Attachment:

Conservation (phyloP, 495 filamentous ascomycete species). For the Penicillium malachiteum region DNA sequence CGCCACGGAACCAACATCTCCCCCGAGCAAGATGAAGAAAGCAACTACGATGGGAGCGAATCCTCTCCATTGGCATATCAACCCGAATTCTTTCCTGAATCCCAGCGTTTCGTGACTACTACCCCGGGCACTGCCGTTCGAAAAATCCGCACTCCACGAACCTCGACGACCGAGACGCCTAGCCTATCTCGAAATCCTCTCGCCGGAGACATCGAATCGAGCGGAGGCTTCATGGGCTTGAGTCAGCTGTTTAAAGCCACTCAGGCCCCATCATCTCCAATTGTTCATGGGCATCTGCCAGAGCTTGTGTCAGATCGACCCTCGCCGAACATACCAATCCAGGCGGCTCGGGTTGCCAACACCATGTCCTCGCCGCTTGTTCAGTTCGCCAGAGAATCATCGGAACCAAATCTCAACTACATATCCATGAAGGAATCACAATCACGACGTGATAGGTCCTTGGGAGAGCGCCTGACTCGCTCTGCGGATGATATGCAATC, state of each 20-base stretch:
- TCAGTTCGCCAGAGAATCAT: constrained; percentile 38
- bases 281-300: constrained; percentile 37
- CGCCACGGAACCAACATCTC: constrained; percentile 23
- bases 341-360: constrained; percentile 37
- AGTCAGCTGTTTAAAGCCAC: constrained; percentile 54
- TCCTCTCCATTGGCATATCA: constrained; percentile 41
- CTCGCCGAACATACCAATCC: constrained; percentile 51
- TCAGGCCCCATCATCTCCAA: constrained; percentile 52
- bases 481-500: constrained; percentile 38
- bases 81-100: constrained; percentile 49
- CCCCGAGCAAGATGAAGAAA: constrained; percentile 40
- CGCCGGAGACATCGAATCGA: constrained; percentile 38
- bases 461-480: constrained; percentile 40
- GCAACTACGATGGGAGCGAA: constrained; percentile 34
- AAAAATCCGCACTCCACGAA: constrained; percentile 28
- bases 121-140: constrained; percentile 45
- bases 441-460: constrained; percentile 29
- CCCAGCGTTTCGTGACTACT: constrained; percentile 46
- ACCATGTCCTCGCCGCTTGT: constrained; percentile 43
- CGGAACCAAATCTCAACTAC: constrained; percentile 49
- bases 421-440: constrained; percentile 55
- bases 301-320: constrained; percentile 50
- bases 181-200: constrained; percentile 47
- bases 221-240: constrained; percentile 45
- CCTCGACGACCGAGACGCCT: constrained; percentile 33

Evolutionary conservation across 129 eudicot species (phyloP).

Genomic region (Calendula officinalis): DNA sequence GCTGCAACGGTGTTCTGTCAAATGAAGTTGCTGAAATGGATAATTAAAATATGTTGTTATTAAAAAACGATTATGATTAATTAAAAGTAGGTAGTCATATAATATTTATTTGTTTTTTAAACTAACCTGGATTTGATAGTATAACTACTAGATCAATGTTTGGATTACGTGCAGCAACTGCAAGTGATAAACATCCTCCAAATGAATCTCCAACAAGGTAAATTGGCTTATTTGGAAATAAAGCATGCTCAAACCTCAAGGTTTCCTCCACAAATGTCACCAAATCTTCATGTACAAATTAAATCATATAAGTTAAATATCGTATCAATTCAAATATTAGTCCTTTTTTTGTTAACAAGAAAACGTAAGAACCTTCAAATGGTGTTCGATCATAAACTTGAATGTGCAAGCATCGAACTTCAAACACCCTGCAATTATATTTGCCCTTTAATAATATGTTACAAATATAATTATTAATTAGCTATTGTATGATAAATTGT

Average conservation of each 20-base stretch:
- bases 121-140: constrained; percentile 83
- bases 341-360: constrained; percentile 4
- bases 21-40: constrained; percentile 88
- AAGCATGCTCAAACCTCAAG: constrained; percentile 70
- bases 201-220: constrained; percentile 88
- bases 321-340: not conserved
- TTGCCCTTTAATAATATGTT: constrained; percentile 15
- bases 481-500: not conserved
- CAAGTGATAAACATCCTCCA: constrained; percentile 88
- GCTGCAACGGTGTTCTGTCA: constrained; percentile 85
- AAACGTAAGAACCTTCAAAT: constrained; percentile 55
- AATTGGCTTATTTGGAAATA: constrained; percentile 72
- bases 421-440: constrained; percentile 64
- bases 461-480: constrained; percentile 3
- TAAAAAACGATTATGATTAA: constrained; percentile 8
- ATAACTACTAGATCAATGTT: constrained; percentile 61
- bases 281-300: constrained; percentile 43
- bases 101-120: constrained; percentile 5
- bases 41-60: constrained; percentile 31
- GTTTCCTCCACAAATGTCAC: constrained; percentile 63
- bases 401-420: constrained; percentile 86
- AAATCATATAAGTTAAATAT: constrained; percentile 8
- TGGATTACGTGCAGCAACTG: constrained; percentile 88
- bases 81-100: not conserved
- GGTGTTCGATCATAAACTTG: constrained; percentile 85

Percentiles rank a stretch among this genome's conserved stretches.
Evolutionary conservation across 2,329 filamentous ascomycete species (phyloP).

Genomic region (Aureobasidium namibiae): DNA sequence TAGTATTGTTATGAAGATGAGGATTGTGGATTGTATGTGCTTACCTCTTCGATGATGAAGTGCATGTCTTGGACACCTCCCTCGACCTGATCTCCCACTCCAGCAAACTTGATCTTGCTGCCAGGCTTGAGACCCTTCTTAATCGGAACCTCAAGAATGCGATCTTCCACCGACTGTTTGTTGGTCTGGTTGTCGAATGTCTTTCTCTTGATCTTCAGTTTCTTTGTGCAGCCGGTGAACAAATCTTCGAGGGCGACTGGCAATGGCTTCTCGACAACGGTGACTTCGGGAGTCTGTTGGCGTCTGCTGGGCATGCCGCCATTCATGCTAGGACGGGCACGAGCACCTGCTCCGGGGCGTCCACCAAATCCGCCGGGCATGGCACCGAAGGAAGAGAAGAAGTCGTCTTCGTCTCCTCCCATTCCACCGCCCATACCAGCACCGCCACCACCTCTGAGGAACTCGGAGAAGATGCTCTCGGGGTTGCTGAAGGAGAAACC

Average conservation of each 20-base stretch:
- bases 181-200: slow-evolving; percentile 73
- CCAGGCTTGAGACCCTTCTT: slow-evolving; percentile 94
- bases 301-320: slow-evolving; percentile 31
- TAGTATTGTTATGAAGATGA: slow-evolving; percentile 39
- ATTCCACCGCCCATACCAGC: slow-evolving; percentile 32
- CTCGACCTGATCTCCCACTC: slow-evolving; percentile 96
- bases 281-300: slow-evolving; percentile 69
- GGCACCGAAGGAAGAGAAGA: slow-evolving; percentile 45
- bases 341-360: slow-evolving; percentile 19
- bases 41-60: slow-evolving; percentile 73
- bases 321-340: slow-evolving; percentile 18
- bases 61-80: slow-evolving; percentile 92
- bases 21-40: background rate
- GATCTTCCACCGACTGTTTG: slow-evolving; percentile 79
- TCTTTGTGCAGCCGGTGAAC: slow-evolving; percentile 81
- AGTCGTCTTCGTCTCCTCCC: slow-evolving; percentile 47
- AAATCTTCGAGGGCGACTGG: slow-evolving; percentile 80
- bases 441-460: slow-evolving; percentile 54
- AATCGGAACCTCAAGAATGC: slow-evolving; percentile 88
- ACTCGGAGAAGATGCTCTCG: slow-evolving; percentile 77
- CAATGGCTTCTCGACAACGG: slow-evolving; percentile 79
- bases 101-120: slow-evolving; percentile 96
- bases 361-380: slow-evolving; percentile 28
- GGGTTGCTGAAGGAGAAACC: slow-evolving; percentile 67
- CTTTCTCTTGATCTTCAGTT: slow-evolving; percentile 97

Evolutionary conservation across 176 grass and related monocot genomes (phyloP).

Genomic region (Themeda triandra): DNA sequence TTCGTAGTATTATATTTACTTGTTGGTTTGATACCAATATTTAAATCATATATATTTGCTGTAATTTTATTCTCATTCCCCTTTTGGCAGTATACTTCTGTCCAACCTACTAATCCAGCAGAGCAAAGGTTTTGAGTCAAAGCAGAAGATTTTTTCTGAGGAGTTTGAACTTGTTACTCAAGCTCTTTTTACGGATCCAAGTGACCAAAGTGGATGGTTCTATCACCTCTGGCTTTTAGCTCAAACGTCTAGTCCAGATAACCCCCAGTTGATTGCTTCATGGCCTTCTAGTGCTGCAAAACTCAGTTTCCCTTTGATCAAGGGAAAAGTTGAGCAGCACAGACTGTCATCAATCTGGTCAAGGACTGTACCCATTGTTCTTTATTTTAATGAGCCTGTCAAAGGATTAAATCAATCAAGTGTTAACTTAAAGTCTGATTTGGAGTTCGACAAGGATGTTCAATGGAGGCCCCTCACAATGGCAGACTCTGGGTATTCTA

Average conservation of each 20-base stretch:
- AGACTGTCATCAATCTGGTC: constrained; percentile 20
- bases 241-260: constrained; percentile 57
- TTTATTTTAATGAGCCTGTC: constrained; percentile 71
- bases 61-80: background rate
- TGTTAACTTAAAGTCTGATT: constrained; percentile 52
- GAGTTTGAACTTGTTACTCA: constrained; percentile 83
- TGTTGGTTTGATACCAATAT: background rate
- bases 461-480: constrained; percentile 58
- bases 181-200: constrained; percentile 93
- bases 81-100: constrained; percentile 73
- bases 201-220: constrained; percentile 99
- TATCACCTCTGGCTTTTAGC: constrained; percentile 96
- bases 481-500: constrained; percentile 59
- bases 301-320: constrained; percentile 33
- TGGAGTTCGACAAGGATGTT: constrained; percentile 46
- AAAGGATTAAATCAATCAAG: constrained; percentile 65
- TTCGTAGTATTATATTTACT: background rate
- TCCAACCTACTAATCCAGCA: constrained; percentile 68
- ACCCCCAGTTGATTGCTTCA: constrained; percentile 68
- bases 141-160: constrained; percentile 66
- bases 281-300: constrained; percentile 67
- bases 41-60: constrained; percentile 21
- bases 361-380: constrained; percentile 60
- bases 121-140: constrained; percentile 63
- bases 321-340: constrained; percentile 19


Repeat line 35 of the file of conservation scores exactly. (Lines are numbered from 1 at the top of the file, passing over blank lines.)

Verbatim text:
- bases 321-340: not conserved